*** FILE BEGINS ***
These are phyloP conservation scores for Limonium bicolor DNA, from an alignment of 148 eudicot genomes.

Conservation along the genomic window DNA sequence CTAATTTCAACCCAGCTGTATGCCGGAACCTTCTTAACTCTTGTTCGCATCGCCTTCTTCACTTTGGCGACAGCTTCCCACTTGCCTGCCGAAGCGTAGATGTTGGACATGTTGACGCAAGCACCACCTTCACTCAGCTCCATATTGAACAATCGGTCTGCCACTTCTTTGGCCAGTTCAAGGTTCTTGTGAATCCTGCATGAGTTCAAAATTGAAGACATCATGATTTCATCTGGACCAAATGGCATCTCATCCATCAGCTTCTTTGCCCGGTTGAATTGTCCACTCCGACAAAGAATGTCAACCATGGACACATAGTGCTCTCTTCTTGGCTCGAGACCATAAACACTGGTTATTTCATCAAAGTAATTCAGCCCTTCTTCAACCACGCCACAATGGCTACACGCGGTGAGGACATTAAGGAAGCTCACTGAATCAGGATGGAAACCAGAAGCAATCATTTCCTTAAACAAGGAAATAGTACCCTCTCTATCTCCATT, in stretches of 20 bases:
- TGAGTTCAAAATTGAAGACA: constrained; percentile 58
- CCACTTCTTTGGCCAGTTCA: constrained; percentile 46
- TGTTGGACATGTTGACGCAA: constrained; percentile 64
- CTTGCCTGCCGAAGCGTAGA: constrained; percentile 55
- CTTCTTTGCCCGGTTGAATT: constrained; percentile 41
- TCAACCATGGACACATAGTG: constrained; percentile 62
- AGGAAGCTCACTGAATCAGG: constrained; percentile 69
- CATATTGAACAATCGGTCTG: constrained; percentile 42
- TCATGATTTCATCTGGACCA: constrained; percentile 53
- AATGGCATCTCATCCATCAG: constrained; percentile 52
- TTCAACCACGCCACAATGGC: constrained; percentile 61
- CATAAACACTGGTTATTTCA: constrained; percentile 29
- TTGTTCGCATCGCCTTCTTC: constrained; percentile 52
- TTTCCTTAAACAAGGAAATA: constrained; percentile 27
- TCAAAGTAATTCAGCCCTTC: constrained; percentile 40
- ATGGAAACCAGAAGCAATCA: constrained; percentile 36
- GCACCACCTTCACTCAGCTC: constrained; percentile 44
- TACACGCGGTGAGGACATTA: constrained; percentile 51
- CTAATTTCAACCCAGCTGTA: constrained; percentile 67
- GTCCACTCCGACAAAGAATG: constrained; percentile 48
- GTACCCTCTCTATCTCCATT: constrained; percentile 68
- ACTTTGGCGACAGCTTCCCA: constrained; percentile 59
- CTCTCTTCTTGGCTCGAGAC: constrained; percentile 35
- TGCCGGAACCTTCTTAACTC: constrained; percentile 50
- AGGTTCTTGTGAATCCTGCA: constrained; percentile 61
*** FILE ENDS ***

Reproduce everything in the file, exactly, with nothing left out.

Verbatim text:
These are phyloP conservation scores for Limonium bicolor DNA, from an alignment of 148 eudicot genomes.

Conservation along the genomic window DNA sequence CTAATTTCAACCCAGCTGTATGCCGGAACCTTCTTAACTCTTGTTCGCATCGCCTTCTTCACTTTGGCGACAGCTTCCCACTTGCCTGCCGAAGCGTAGATGTTGGACATGTTGACGCAAGCACCACCTTCACTCAGCTCCATATTGAACAATCGGTCTGCCACTTCTTTGGCCAGTTCAAGGTTCTTGTGAATCCTGCATGAGTTCAAAATTGAAGACATCATGATTTCATCTGGACCAAATGGCATCTCATCCATCAGCTTCTTTGCCCGGTTGAATTGTCCACTCCGACAAAGAATGTCAACCATGGACACATAGTGCTCTCTTCTTGGCTCGAGACCATAAACACTGGTTATTTCATCAAAGTAATTCAGCCCTTCTTCAACCACGCCACAATGGCTACACGCGGTGAGGACATTAAGGAAGCTCACTGAATCAGGATGGAAACCAGAAGCAATCATTTCCTTAAACAAGGAAATAGTACCCTCTCTATCTCCATT, in stretches of 20 bases:
- TGAGTTCAAAATTGAAGACA: constrained; percentile 58
- CCACTTCTTTGGCCAGTTCA: constrained; percentile 46
- TGTTGGACATGTTGACGCAA: constrained; percentile 64
- CTTGCCTGCCGAAGCGTAGA: constrained; percentile 55
- CTTCTTTGCCCGGTTGAATT: constrained; percentile 41
- TCAACCATGGACACATAGTG: constrained; percentile 62
- AGGAAGCTCACTGAATCAGG: constrained; percentile 69
- CATATTGAACAATCGGTCTG: constrained; percentile 42
- TCATGATTTCATCTGGACCA: constrained; percentile 53
- AATGGCATCTCATCCATCAG: constrained; percentile 52
- TTCAACCACGCCACAATGGC: constrained; percentile 61
- CATAAACACTGGTTATTTCA: constrained; percentile 29
- TTGTTCGCATCGCCTTCTTC: constrained; percentile 52
- TTTCCTTAAACAAGGAAATA: constrained; percentile 27
- TCAAAGTAATTCAGCCCTTC: constrained; percentile 40
- ATGGAAACCAGAAGCAATCA: constrained; percentile 36
- GCACCACCTTCACTCAGCTC: constrained; percentile 44
- TACACGCGGTGAGGACATTA: constrained; percentile 51
- CTAATTTCAACCCAGCTGTA: constrained; percentile 67
- GTCCACTCCGACAAAGAATG: constrained; percentile 48
- GTACCCTCTCTATCTCCATT: constrained; percentile 68
- ACTTTGGCGACAGCTTCCCA: constrained; percentile 59
- CTCTCTTCTTGGCTCGAGAC: constrained; percentile 35
- TGCCGGAACCTTCTTAACTC: constrained; percentile 50
- AGGTTCTTGTGAATCCTGCA: constrained; percentile 61